English hegemony in Champions League

Published : Apr 25, 2009 00:00 IST

Money has brought players such as Robinho to English clubs.-AP
Money has brought players such as Robinho to English clubs.-AP

Money has brought players such as Robinho to English clubs.-AP

The dominance of English clubs in Europe is evident. With the Champions League semifinals approaching, three of the remaining four contenders hail form England — Arsenal, Chelsea and Manchester United. By Harry Catchpole.

From WAGs to riches, trophies to international fame — anything is possible for a footballer in the English Premier League (EPL). The best players from around the world now want to play in England, resulting in a plethora of talent and a number of magnificent teams in the English game.

The dominance of English clubs in Europe is evident. With the Champions League semifinals approaching, three of the remaining four contenders hail form England — Arsenal, Chelsea and Manchester United. The possibility of all four semifinalists being English may only have been taken away by the quarterfinal draw.

Chelsea knocked Liverpool out in a thrilling two-leg encounter that would rival any football game for quality, passion and entertainment. Had Liverpool drawn Barcelona in the quarterfinals and not Chelsea we may well have had an all English semifinals, considering that Liverpool breezed past Barcelona’s closest La Liga rivals Real Madrid (beating them 5-1 on aggregate) in the previous round.

This year’s English ascendancy in Europe’s primary football competition in no aberration. There has been an English club in the final for the last five years and this is the second time in two years that all four English clubs have made it to the quarterfinals. In this decade there has been a transfer in the balance of power away from the continental, and specifically Spanish, teams who were unbeatable in the early 2000s, across the channel to England — the home of the beautiful game. The question is what factors have created such a sea change?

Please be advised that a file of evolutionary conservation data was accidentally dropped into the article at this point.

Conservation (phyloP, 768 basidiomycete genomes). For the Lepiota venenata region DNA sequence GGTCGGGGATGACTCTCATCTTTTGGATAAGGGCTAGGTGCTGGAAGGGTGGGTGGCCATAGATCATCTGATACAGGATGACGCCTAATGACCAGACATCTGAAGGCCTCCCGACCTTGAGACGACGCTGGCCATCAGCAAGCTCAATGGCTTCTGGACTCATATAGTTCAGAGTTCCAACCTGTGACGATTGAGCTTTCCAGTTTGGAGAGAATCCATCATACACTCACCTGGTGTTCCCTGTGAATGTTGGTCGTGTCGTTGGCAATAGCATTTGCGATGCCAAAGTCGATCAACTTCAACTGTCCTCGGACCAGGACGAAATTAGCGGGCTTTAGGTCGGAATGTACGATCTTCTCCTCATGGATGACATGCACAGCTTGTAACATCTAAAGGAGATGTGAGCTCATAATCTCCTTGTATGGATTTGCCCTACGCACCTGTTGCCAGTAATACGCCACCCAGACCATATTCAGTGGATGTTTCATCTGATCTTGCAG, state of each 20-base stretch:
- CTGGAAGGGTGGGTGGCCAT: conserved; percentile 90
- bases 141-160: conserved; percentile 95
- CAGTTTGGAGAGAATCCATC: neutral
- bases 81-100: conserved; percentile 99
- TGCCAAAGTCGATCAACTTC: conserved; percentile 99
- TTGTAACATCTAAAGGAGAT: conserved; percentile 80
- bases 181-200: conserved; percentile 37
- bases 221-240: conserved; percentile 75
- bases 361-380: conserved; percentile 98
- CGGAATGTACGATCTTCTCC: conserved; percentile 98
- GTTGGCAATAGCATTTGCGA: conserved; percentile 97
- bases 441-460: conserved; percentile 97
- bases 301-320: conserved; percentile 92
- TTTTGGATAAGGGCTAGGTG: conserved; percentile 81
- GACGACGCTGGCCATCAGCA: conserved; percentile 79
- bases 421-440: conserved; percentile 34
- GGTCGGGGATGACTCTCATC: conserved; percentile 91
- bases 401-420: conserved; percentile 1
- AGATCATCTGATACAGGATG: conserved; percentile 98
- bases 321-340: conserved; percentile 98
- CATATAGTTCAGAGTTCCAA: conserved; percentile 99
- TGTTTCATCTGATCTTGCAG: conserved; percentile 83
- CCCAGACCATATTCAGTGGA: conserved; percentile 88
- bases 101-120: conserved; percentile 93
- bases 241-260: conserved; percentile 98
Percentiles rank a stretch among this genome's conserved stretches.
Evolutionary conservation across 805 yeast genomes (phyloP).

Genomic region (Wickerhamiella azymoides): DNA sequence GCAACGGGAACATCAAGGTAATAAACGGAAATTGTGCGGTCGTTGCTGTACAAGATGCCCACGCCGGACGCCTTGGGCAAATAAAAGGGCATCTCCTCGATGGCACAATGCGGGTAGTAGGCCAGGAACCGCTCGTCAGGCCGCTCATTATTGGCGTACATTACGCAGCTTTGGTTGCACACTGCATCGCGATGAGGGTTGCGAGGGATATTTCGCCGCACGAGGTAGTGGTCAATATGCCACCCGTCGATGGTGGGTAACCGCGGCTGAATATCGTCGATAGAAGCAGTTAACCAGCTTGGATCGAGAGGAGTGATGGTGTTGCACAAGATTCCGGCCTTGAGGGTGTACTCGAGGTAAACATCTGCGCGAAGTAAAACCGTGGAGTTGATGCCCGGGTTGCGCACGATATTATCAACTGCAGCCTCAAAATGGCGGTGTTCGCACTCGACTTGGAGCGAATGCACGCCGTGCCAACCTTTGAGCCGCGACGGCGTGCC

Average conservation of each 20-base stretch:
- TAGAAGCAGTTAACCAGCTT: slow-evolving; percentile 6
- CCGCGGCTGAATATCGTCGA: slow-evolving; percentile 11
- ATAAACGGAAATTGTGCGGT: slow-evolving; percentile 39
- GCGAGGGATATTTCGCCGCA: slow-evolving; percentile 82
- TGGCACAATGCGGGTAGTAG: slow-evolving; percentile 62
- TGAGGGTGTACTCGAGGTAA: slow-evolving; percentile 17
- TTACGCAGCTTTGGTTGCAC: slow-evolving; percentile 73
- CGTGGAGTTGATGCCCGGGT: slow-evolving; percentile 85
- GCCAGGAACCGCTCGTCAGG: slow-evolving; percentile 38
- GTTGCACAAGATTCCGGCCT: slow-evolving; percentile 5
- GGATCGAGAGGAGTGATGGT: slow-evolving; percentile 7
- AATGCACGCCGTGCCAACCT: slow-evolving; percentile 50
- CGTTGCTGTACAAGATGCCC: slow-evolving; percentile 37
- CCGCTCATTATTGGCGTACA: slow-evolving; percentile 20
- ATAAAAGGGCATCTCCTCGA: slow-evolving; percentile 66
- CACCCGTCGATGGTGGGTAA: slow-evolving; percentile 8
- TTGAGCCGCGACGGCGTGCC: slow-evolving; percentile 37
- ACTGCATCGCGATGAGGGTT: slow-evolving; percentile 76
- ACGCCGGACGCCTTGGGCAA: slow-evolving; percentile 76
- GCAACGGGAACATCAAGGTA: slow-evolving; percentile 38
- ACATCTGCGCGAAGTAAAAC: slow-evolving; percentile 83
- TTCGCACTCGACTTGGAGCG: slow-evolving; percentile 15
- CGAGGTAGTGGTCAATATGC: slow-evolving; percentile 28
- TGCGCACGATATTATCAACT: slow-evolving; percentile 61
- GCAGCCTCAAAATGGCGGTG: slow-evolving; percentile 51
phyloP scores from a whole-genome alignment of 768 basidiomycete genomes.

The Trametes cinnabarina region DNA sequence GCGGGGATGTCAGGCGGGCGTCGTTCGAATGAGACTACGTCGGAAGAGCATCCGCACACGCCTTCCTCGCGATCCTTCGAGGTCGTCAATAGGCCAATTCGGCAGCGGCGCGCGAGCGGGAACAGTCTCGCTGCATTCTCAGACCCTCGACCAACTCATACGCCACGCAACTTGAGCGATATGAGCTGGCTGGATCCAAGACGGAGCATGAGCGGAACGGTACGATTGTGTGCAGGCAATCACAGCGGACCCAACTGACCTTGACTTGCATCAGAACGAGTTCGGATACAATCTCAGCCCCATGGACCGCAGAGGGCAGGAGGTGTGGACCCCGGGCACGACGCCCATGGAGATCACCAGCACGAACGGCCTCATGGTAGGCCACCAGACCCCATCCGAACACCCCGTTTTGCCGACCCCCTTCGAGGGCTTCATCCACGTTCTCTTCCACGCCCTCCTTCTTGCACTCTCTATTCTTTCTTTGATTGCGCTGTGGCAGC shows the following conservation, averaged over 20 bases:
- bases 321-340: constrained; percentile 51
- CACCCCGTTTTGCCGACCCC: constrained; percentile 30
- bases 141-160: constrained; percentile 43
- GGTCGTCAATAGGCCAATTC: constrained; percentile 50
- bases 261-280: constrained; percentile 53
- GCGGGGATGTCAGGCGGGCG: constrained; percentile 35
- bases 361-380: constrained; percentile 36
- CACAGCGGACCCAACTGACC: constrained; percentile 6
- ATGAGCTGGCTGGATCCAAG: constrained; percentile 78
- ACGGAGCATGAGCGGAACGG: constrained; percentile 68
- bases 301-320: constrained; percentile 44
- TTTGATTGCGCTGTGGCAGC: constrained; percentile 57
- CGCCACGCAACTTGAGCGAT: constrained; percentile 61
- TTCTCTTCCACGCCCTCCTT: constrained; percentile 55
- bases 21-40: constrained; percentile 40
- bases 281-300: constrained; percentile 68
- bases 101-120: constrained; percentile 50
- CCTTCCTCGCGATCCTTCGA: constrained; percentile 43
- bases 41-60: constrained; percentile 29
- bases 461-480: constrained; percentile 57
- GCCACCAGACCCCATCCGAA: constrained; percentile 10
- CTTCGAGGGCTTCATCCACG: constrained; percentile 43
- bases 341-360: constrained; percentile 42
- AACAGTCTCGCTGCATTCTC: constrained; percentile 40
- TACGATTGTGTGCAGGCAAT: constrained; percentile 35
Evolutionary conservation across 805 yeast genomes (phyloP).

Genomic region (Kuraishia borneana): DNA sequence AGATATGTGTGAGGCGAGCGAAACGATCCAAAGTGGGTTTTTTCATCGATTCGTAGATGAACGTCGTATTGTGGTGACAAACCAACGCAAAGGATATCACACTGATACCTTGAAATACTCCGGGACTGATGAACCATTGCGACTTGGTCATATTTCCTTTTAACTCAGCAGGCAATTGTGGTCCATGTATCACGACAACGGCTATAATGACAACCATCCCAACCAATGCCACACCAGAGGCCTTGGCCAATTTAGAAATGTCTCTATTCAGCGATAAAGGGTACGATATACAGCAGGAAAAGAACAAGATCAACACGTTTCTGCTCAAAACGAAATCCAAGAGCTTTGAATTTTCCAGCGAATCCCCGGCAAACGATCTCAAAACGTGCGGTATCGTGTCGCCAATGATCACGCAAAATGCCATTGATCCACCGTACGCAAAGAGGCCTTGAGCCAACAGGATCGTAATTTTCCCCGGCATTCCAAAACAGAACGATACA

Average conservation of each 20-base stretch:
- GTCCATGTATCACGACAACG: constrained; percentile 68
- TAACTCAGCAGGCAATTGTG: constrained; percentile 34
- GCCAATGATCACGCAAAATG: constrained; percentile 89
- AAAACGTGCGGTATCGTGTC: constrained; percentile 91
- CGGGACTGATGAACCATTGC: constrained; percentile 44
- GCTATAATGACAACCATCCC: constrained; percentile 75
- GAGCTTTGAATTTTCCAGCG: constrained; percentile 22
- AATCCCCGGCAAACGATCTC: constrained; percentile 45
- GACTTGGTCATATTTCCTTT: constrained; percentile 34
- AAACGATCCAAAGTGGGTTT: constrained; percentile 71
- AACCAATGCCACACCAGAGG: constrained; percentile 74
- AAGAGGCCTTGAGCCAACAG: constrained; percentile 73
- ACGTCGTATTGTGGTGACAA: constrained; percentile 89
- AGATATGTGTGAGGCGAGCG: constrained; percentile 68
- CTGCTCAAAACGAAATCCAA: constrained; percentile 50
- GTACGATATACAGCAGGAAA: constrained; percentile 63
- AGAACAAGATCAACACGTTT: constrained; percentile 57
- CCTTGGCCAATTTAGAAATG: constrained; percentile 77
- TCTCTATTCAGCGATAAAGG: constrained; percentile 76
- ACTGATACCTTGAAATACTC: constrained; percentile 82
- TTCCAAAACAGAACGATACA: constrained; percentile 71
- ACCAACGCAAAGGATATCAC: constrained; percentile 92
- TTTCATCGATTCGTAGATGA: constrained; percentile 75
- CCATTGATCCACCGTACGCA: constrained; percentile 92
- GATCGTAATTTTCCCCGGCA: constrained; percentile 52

The evolution of the English game from the mid-1990s to today is one of the reasons for the current success. The arrival of European players such as Zola, Bergkamp and Cantona brought a greater technical ability to a league that was already famed for a fast and furious pace, and no shortness of aggression. More often than not, foreign players arriving in England take time to adapt to the speed of the game, some never do, but for those who master it while retaining their skill sets the football world becomes their oyster.

English teams have advanced in both technical skill level and in tactical awareness which combined with the natural pace of the English game creates a lethal concoction. Gone are the days when an English side’s only weapons were a bulky striker and long searching balls. This was evident in Arsenal’s recent quarterfinal with Villarreal. The ability of Arsenal to play at great pace with unfaltering technical ability was clear as they exposed Villarreal, high tempo pressuring without the ball and even quicker with it. The Spanish club looked to be without answers to Arsenal’s young guns; like an elderly relative struggling to control a rampant grandchild.